Message to Donald TrumpDonald TrumpPence: Supreme Court has chance to right 'historic wrong' with abortion ruling Prosecutor says during trial that actor Jussie Smollett staged 'fake hate crime' Overnight Defense & National Security — US, Iran return to negotiating table MORE’s agent: If he winds up looking for a major network talk show gig after the election, tell him to calm down and exhale. Last week’s town hall ratings suggest he may not be ready for big-time broadcast television.
Thursday night, of course, pitted the president against rival Joe BidenJoe BidenDearborn office of Rep. Debbie Dingell vandalized Pfizer to apply for COVID-19 booster approval for 16- and 17-year-olds: report Coronavirus variant raises fresh concerns for economy MORE in dueling town halls on competing mainstream networks: Biden on ABC, Trump on NBC. Biden won the ratings battle, even when Trump's town hall numbers from NBC cable channels were included. But look at just the broadcast ratings, and Biden's margin over Trump was even more significant.
That’s not surprising if you know what large American broadcast audiences look for.
Cable appeals to small slices of viewers, especially the news channels — which often serve as ventilation chambers for the frustrations of polarized political obsessives. Anger, resentment and revenge are some of the emotional mainstays that keep viewers tuned in.
But little of that works in broadcasting.
The main networks are where audiences tend to go for affirmation of widely held values and truisms. At the end of each typical episode, families hug, the good guys win and everyday heroes share a knowing smile as the credits roll. In daytime television, it’s much the same — “Ellen” is the funny friend who makes you laugh, “Judge Judy” the tough friend who helps you figure out right and wrong.
Media experts refer to TV as a “cool” medium, one that attracts the largest audience with softer, “cooler” emotions. Unlike movie stars, we let people on TV into our homes — where we really prefer that they behave themselves. If they don’t, we expect something bad will happen to them before they leave: an arrest, a conviction or at least a dressing-down by their frustrated spouse.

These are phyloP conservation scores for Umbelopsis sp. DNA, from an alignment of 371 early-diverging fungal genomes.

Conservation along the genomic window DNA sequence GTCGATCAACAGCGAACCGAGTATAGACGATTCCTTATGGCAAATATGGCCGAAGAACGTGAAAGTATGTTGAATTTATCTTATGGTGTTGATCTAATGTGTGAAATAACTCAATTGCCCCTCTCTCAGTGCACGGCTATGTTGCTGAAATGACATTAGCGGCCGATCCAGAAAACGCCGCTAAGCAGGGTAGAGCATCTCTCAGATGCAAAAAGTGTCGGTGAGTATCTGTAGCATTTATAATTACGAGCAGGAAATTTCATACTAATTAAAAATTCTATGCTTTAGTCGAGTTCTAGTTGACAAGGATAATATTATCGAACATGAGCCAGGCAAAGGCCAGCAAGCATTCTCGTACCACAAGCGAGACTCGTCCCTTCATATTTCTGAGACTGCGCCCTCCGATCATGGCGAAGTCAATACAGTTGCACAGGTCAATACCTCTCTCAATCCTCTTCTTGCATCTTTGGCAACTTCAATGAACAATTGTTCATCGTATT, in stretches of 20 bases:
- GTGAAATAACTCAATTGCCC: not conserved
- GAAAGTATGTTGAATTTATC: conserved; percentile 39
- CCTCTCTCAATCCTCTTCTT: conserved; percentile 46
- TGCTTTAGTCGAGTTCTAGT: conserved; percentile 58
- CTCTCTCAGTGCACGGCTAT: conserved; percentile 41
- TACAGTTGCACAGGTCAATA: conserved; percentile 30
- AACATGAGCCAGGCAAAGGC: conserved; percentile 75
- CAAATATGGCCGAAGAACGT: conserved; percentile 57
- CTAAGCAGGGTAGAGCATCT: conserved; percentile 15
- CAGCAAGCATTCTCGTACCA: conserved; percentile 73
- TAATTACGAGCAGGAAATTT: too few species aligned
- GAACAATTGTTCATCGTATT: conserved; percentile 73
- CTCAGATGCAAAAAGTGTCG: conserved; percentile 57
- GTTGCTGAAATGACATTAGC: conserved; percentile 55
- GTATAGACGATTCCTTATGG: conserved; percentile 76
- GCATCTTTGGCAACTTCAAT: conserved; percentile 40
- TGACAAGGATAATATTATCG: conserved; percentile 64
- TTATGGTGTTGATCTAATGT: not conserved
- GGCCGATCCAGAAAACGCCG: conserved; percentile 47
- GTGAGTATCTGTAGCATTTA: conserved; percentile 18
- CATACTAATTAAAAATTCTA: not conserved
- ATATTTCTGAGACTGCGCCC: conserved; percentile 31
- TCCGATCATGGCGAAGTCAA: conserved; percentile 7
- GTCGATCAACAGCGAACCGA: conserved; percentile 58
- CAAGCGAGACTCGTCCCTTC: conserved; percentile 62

There is a darker side to broadcast television — the less friendly environments found on talk shows such as “Jerry Springer.” Anger is front and center here, screaming matches encouraged. Those programs attract enough viewers to stay on the air, but just barely. Like Trump, they don’t try to broaden their “base” — they stick with the audience they know, people who tell researchers all that mayhem makes them feel better about their own struggles and disappointments.
Back in the late 1980s and early 1990s, those kinds of shows did find bigger audiences. In the middle of a sharp recession, combative programs such as “Geraldo” soared in the ratings and pioneered what was then called “trash TV.” But it didn’t last. Viewers soon had their fill and moved on to lighter fare such as Rosie O’Donnell.
From the start of his 2016 campaign, Trump played the role of a tabloid TV talk show host from the '90s. He stirred up conflict in an audience that felt much like viewers did back then: ignored and victimized by forces they couldn’t control.
Trump is still that kind of host — but his very specific brand of TV know-how isn’t helping his numbers this time around. Post-debate polls and post-town hall ratings are not what the president has come to expect.
Audiences like to see their favorite TV stars grow and evolve season after season. When it comes to Trump, what felt exhilaratingly taboo to viewers four years ago now might seem like a talk show on autopilot, with the same gags and guests every day. There are loyal viewers, sure — but others have changed the channel, and new viewers aren’t tuning in.
Any Hollywood executive would tell you that Trump needs to switch things up if he wants to stay relevant. At the NBC town hall in Miami, questioner Paulette Dale gave the president an excellent show biz tip. “You have a great smile,” she told him. “You’re so handsome when you smile.”
Television likes handsome and likes smiles. Trump could do worse than to follow the advice.
Because there’s a final note to Trump’s agent: After that town hall, Dale told local reporters she’s actually voting for Biden. Trump, she said, should “smile more and talk less.”
Joe Ferullo is an award-winning media executive, producer and journalist and former executive vice president of programming for CBS Television Distribution. He was a news executive for NBC, a writer-producer for “Dateline NBC,” and worked for ABC News. Follow him on Twitter @ironworker1.